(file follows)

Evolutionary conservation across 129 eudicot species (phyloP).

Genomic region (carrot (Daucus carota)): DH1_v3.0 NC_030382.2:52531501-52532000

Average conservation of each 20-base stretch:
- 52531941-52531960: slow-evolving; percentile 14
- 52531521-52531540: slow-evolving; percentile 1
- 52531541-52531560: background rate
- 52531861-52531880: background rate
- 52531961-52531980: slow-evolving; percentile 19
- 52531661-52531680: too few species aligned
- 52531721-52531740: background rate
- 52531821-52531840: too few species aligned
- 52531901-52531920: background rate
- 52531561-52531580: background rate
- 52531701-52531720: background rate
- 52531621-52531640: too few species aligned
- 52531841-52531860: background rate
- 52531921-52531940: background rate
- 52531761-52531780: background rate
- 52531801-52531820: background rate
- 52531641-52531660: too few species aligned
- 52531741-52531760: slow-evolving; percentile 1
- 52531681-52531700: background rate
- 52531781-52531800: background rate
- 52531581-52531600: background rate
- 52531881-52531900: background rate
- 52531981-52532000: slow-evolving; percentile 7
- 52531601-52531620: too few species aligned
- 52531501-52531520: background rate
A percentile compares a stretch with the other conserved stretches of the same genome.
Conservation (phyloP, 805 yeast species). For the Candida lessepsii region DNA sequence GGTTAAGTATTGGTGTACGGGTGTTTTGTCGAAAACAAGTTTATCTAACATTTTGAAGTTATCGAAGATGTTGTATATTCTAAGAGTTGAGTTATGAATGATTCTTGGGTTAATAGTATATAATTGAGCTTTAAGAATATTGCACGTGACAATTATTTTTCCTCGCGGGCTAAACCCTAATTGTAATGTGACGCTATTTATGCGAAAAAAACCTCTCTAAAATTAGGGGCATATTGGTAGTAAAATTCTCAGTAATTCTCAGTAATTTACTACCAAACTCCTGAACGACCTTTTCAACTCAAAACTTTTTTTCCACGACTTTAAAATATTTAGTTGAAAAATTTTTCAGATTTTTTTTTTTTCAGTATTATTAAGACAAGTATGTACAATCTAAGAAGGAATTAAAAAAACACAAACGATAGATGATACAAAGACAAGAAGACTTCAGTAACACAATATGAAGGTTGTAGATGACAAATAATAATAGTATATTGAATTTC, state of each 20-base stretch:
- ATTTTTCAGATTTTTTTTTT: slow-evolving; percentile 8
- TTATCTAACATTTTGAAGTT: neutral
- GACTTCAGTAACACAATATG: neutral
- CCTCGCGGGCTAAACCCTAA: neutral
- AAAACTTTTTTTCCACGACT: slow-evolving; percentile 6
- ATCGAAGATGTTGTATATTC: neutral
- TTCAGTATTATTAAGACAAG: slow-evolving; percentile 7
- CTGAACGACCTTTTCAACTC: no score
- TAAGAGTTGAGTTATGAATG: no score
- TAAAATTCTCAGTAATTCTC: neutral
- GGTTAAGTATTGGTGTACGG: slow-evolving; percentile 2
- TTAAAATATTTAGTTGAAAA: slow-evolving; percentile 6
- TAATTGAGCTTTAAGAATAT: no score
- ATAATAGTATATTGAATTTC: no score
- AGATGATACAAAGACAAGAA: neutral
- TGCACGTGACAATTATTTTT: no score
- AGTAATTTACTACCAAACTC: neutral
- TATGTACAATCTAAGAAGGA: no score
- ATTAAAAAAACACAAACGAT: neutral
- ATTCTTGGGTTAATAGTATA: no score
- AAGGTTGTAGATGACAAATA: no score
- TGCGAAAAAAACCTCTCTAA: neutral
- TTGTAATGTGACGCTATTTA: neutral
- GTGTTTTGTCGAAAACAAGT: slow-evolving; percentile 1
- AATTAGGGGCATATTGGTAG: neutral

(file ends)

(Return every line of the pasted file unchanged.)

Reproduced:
Evolutionary conservation across 129 eudicot species (phyloP).

Genomic region (carrot (Daucus carota)): DH1_v3.0 NC_030382.2:52531501-52532000

Average conservation of each 20-base stretch:
- 52531941-52531960: slow-evolving; percentile 14
- 52531521-52531540: slow-evolving; percentile 1
- 52531541-52531560: background rate
- 52531861-52531880: background rate
- 52531961-52531980: slow-evolving; percentile 19
- 52531661-52531680: too few species aligned
- 52531721-52531740: background rate
- 52531821-52531840: too few species aligned
- 52531901-52531920: background rate
- 52531561-52531580: background rate
- 52531701-52531720: background rate
- 52531621-52531640: too few species aligned
- 52531841-52531860: background rate
- 52531921-52531940: background rate
- 52531761-52531780: background rate
- 52531801-52531820: background rate
- 52531641-52531660: too few species aligned
- 52531741-52531760: slow-evolving; percentile 1
- 52531681-52531700: background rate
- 52531781-52531800: background rate
- 52531581-52531600: background rate
- 52531881-52531900: background rate
- 52531981-52532000: slow-evolving; percentile 7
- 52531601-52531620: too few species aligned
- 52531501-52531520: background rate
A percentile compares a stretch with the other conserved stretches of the same genome.
Conservation (phyloP, 805 yeast species). For the Candida lessepsii region DNA sequence GGTTAAGTATTGGTGTACGGGTGTTTTGTCGAAAACAAGTTTATCTAACATTTTGAAGTTATCGAAGATGTTGTATATTCTAAGAGTTGAGTTATGAATGATTCTTGGGTTAATAGTATATAATTGAGCTTTAAGAATATTGCACGTGACAATTATTTTTCCTCGCGGGCTAAACCCTAATTGTAATGTGACGCTATTTATGCGAAAAAAACCTCTCTAAAATTAGGGGCATATTGGTAGTAAAATTCTCAGTAATTCTCAGTAATTTACTACCAAACTCCTGAACGACCTTTTCAACTCAAAACTTTTTTTCCACGACTTTAAAATATTTAGTTGAAAAATTTTTCAGATTTTTTTTTTTTCAGTATTATTAAGACAAGTATGTACAATCTAAGAAGGAATTAAAAAAACACAAACGATAGATGATACAAAGACAAGAAGACTTCAGTAACACAATATGAAGGTTGTAGATGACAAATAATAATAGTATATTGAATTTC, state of each 20-base stretch:
- ATTTTTCAGATTTTTTTTTT: slow-evolving; percentile 8
- TTATCTAACATTTTGAAGTT: neutral
- GACTTCAGTAACACAATATG: neutral
- CCTCGCGGGCTAAACCCTAA: neutral
- AAAACTTTTTTTCCACGACT: slow-evolving; percentile 6
- ATCGAAGATGTTGTATATTC: neutral
- TTCAGTATTATTAAGACAAG: slow-evolving; percentile 7
- CTGAACGACCTTTTCAACTC: no score
- TAAGAGTTGAGTTATGAATG: no score
- TAAAATTCTCAGTAATTCTC: neutral
- GGTTAAGTATTGGTGTACGG: slow-evolving; percentile 2
- TTAAAATATTTAGTTGAAAA: slow-evolving; percentile 6
- TAATTGAGCTTTAAGAATAT: no score
- ATAATAGTATATTGAATTTC: no score
- AGATGATACAAAGACAAGAA: neutral
- TGCACGTGACAATTATTTTT: no score
- AGTAATTTACTACCAAACTC: neutral
- TATGTACAATCTAAGAAGGA: no score
- ATTAAAAAAACACAAACGAT: neutral
- ATTCTTGGGTTAATAGTATA: no score
- AAGGTTGTAGATGACAAATA: no score
- TGCGAAAAAAACCTCTCTAA: neutral
- TTGTAATGTGACGCTATTTA: neutral
- GTGTTTTGTCGAAAACAAGT: slow-evolving; percentile 1
- AATTAGGGGCATATTGGTAG: neutral